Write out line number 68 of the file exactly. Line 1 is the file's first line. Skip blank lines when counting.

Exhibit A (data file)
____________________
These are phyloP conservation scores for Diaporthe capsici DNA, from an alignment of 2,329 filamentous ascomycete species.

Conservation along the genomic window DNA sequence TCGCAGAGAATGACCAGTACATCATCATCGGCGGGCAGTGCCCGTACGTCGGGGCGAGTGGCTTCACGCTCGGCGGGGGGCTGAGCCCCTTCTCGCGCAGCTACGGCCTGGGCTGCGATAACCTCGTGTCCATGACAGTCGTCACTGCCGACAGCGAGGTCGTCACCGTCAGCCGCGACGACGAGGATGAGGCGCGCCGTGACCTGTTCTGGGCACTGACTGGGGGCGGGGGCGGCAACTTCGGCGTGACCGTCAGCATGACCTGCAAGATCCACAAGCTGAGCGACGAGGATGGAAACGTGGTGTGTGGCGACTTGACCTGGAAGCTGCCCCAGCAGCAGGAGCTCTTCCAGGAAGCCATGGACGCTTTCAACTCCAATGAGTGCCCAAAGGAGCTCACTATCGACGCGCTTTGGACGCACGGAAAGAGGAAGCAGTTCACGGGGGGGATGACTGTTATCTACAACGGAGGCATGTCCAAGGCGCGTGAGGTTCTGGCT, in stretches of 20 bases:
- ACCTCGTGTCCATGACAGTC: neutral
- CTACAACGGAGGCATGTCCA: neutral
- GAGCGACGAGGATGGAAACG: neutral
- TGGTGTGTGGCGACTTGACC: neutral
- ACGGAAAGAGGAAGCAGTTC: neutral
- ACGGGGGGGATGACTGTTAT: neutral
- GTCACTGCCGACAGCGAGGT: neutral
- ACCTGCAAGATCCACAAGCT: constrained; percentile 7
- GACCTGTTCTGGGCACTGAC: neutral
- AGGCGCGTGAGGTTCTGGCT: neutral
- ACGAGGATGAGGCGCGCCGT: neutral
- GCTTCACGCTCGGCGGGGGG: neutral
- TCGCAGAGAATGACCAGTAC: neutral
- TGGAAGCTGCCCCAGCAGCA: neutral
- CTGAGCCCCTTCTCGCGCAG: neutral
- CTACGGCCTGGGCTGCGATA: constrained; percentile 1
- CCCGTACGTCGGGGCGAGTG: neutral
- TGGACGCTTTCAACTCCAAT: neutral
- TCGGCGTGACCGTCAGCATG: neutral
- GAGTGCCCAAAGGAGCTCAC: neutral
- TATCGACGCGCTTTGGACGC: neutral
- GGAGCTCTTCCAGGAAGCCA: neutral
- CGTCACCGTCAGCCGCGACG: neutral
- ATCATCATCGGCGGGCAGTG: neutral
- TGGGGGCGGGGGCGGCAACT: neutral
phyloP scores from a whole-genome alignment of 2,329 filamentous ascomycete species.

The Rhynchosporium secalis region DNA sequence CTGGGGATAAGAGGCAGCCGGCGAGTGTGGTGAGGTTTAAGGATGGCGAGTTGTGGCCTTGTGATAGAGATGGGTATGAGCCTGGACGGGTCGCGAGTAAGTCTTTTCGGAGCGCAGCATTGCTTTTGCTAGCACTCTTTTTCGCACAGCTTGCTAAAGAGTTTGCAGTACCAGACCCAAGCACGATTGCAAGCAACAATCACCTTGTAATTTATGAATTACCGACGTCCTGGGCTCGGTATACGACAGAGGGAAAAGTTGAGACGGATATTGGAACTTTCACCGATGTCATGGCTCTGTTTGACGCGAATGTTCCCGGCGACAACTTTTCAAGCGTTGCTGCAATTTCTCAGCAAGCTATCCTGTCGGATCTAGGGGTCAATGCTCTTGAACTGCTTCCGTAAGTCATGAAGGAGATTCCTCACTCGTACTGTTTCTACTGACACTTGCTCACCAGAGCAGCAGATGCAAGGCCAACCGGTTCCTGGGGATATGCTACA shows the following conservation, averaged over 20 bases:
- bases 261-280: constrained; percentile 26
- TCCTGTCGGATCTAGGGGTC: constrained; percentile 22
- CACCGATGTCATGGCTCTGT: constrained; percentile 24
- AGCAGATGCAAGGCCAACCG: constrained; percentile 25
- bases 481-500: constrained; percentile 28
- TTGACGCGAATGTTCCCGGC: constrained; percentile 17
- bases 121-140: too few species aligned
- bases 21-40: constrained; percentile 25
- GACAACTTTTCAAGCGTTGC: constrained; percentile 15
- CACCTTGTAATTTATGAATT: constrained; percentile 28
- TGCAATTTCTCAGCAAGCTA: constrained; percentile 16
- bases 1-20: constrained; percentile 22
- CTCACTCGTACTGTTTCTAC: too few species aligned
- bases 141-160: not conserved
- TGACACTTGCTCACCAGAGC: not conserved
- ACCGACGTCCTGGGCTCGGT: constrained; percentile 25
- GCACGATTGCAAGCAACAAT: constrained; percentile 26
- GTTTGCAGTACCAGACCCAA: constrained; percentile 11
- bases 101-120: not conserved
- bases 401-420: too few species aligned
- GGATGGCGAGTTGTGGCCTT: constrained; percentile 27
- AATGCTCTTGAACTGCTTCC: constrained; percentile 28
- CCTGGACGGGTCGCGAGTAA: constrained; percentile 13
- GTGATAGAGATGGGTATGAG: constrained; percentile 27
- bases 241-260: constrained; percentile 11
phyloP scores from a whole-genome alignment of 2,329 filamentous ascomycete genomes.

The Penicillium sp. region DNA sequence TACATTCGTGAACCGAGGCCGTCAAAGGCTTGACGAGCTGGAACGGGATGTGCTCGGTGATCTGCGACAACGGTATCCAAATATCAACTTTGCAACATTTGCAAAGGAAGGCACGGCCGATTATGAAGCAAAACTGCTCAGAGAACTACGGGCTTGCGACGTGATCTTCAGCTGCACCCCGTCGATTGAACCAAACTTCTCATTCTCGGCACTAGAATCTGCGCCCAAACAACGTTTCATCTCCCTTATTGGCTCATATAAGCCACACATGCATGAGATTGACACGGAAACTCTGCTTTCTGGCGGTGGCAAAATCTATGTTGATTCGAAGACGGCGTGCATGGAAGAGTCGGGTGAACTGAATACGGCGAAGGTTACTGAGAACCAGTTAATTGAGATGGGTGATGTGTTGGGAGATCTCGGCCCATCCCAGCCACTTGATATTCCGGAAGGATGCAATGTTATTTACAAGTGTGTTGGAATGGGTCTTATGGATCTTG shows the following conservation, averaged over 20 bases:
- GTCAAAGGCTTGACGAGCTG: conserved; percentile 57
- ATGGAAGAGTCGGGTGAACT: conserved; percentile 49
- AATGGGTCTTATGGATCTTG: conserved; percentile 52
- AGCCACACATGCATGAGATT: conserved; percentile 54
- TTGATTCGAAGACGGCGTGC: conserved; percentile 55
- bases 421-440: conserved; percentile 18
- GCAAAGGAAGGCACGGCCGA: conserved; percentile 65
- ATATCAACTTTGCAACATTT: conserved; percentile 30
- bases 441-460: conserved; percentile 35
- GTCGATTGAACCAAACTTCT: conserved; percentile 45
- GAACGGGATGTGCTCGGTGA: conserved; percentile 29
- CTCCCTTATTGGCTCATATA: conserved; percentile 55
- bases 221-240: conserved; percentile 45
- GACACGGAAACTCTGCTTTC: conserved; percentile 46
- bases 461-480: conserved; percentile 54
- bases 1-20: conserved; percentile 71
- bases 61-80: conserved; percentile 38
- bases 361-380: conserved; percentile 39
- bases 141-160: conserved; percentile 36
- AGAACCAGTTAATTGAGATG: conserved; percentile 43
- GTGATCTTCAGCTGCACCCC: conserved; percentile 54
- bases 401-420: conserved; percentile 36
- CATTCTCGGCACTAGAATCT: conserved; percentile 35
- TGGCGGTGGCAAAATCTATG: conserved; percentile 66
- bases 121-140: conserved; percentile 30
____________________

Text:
- CTCCCTTATTGGCTCATATA: conserved; percentile 55